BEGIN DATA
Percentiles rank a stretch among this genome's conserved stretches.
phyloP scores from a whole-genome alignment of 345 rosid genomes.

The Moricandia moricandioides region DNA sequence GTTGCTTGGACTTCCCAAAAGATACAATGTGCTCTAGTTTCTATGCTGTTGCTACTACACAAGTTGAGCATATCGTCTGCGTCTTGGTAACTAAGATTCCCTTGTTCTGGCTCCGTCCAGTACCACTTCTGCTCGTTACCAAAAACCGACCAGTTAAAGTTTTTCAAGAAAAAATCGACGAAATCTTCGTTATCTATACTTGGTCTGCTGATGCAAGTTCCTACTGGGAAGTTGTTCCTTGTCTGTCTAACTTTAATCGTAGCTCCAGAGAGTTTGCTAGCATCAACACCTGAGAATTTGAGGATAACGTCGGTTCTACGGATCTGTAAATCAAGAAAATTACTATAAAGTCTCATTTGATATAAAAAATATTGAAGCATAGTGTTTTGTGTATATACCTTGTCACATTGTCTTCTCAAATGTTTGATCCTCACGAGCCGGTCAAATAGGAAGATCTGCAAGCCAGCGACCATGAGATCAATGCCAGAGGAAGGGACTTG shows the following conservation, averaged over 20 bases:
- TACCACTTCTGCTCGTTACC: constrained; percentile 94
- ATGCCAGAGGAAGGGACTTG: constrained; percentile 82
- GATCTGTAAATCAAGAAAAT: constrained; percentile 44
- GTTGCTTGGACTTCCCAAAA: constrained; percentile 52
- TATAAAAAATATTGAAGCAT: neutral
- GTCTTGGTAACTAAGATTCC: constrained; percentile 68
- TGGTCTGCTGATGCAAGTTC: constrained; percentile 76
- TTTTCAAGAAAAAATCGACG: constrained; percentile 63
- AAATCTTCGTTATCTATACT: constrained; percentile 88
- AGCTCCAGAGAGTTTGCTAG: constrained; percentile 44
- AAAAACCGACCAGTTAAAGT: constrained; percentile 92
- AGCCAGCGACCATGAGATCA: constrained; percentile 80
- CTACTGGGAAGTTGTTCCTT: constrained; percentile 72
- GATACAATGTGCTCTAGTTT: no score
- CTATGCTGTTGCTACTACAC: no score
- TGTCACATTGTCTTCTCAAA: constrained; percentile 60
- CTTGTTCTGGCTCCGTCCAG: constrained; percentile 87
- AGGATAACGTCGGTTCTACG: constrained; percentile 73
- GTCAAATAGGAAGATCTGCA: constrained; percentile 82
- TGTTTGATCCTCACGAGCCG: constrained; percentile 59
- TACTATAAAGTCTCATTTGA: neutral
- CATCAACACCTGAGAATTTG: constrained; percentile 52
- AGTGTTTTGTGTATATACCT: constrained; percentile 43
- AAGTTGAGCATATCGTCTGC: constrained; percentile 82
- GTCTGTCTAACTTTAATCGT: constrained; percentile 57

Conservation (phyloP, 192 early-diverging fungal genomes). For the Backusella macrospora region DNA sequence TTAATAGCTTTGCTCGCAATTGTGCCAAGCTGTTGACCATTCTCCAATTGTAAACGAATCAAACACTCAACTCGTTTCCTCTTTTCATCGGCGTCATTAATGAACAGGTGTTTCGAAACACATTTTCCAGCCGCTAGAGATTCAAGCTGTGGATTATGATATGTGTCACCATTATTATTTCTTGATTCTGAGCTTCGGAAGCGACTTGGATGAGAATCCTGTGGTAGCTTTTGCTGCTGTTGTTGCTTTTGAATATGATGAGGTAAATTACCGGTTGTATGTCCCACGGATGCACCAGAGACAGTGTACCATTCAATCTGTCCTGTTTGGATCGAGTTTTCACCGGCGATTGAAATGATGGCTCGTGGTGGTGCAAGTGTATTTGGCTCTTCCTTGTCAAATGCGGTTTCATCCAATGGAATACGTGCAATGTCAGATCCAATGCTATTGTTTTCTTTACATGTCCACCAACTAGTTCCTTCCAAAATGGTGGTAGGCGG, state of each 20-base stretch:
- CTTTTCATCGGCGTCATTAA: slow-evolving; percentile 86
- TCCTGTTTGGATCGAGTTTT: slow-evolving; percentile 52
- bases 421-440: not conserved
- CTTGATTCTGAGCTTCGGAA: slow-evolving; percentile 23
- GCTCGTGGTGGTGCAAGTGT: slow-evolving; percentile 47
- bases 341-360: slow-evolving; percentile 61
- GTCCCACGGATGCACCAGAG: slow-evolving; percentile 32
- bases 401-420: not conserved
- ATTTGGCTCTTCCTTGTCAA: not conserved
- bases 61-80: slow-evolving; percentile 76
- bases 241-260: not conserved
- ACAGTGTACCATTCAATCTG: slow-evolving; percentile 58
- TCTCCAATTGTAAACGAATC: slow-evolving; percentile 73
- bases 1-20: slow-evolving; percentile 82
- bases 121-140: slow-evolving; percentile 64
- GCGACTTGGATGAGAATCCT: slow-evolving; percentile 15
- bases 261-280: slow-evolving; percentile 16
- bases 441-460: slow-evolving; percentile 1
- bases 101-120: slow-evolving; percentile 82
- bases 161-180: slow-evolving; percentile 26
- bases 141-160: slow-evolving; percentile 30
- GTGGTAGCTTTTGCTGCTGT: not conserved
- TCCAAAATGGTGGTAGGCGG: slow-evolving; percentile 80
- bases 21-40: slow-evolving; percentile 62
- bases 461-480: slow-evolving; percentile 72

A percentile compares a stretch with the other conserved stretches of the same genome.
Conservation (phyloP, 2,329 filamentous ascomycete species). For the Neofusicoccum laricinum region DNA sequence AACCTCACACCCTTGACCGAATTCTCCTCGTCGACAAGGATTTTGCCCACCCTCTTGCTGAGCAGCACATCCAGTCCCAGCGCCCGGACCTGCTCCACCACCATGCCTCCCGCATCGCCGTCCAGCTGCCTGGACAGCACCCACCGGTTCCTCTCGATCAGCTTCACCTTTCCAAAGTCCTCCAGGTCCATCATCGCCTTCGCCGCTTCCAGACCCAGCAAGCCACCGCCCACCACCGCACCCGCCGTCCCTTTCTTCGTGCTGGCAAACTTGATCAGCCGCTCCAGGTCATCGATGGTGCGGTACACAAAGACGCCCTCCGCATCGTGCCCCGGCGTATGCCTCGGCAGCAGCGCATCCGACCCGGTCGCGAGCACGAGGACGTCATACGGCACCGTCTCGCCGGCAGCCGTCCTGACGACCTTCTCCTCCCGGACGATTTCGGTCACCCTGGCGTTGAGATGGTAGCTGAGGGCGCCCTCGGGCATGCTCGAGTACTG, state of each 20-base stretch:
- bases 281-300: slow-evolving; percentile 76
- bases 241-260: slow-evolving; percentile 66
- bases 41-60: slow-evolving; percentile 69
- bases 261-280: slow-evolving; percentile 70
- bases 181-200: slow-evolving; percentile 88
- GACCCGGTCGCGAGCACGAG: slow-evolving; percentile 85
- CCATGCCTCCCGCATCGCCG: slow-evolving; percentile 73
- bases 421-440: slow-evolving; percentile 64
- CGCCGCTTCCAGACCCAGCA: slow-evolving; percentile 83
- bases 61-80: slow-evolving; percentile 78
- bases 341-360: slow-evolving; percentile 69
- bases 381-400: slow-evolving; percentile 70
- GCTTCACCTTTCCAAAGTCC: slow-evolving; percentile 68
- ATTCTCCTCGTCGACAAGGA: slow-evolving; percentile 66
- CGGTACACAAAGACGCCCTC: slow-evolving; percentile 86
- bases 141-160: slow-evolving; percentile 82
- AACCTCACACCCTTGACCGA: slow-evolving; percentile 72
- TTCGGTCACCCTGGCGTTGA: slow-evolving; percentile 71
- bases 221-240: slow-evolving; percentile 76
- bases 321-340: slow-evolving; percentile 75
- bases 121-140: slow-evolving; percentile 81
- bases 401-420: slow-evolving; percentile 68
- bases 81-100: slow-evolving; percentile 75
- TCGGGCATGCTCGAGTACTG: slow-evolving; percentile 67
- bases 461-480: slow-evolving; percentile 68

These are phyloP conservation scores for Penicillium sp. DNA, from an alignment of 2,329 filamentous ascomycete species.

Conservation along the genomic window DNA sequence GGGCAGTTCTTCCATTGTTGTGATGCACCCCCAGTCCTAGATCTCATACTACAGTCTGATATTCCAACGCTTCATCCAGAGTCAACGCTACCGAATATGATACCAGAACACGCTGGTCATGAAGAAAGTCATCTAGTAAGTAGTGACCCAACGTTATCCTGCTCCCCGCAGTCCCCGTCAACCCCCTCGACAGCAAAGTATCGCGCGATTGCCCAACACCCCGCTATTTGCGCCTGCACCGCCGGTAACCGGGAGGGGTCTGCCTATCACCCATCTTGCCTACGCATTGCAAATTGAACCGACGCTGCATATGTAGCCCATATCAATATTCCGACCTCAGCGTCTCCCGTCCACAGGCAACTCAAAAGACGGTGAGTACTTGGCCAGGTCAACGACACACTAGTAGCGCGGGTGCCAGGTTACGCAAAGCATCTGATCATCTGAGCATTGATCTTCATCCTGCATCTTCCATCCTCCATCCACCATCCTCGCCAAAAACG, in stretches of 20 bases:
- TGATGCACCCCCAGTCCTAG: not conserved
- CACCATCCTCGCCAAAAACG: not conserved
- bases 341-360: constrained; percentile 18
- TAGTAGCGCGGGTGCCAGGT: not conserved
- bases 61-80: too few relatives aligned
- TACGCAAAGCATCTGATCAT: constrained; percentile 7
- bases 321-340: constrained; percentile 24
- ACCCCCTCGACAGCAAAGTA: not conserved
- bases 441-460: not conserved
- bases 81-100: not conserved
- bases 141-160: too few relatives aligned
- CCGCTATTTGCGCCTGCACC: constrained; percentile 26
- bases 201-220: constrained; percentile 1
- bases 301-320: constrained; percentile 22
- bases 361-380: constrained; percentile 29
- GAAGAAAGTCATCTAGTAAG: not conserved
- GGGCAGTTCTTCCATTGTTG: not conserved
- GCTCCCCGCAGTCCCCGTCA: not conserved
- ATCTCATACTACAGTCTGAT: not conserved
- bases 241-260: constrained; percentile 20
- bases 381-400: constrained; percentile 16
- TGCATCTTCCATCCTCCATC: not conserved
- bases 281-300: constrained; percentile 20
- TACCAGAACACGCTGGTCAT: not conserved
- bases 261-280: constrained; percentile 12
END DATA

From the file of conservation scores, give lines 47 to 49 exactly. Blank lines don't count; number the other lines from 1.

- bases 441-460: slow-evolving; percentile 1
- bases 101-120: slow-evolving; percentile 82
- bases 161-180: slow-evolving; percentile 26